Overview of Prescription Abbreviations

When your healthcare provider hands you a prescription for your medication, you may think some of it is written in another language – perhaps because of its poor handwriting and/or confusing abbreviations and symbols.

Common Prescription Abbreviations

Many of the abbreviations on prescriptions relate to how often a person should take the drug, such as before meals, or the route of administration, such as inhalation versus oral.

Common Abbreviations
abbreviation significance
communicate or communicate before eating
bid or bid twice a day
hs or hs bedtime
Britain Inhalation (such as asthma rescue inhaler)
computer or computer after eating
precious Oral (every oral dose)
prn or prn as required
SC or SQ subcutaneously (such as insulin injections)
begging for help if necessary
tid or tid 3 times a day

The problem with medical abbreviations is that they can be misread or misinterpreted by pharmacists, leading to medication errors that can be harmful to patients. Poor handwriting is common, and slipping fingers on electronic prescriptions is not far-fetched.

forbidden medical abbreviation

To prevent these medical errors, the Joint Commission on Accreditation of Hospitals (JCAH) created a list of “do not use” abbreviations in 2003.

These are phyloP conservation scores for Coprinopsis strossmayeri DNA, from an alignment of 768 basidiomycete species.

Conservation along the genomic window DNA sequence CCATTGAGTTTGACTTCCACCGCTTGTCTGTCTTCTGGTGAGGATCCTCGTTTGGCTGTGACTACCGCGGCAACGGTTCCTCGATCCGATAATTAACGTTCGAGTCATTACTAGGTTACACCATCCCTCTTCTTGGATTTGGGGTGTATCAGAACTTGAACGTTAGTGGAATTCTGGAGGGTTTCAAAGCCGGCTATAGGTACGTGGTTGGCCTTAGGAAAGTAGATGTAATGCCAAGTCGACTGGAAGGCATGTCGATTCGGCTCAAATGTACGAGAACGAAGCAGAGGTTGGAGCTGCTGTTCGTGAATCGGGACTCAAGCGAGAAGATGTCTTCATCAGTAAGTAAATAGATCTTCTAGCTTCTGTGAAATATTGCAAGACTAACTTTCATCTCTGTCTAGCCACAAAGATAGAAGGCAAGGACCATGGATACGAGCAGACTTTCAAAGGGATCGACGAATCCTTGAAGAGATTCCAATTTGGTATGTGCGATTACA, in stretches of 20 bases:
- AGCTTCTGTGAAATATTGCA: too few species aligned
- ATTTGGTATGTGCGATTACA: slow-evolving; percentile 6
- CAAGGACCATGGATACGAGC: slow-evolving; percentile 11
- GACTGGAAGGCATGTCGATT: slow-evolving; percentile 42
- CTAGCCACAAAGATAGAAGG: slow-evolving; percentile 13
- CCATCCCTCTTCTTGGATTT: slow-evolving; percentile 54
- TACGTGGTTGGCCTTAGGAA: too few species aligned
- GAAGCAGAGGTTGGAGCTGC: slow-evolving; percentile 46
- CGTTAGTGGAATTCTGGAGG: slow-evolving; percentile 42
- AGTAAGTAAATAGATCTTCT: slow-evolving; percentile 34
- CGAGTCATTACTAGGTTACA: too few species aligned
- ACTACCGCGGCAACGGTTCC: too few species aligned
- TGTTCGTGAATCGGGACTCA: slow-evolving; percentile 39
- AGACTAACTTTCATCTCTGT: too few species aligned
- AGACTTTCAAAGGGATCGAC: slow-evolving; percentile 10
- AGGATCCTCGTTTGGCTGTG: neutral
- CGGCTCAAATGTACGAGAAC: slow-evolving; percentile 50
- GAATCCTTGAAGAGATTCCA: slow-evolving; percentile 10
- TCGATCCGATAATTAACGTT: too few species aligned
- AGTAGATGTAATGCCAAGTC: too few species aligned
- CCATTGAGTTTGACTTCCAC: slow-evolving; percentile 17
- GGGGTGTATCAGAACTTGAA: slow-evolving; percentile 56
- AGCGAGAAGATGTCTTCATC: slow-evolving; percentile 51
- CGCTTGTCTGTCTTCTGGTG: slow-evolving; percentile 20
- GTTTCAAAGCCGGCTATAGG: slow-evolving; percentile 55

According to the JCAH, for the following abbreviations, healthcare providers must write the full word, not the abbreviation, on any handwritten order or medication-related document (including computer forms with free text) or preprinted forms.

JCAH does not use manifests
abbreviation significance question use instead
IU international unit May be mistaken for IV or number 10 Write “International Unit”
Missing leading zero (eg 0.5 mg) May miss decimal points, leading to overdose Write 0.X mg
MgSO4, MS, MSO4 Magnesium sulfate or morphine sulfate can be confused with each other Morphine sulfate or magnesium sulfate must be written
QD, QD, qd, qd Daily May be mistaken for QOD write “every day”
QOD, QOD, qod, qod every other day Periods after Q and O can be mistaken for “I” Write “every other day”
trailing zeros (eg 1.0 mg) May miss decimal points, leading to overdose Write X mg
you or you unit May be mistaken for 0, 4. or cc write “unit”

more error prone acronym

In 2005, the Institute of Medical Practice (ISMP) also created a list of medical abbreviations that can lead to errors.This list is much larger than the JCAHO list. Below are just a few examples.

ISMP error-prone abbreviation example
abbreviation significance question use instead
cc cubic centimeter May be mistaken for U (unit) write milliliters or milliliters
microgram microgram May be mistaken for milligrams (milligrams), resulting in an overdose Write out micrograms or use mcg
SC or SQ subcutaneous SC may be mistaken for SL (sublingual) and SQ may be mistaken for “5 each” Write out subcutaneously or use subcut
@ exist May be confused with number 2 write on
& and May be confused with number 2 write and

bottom line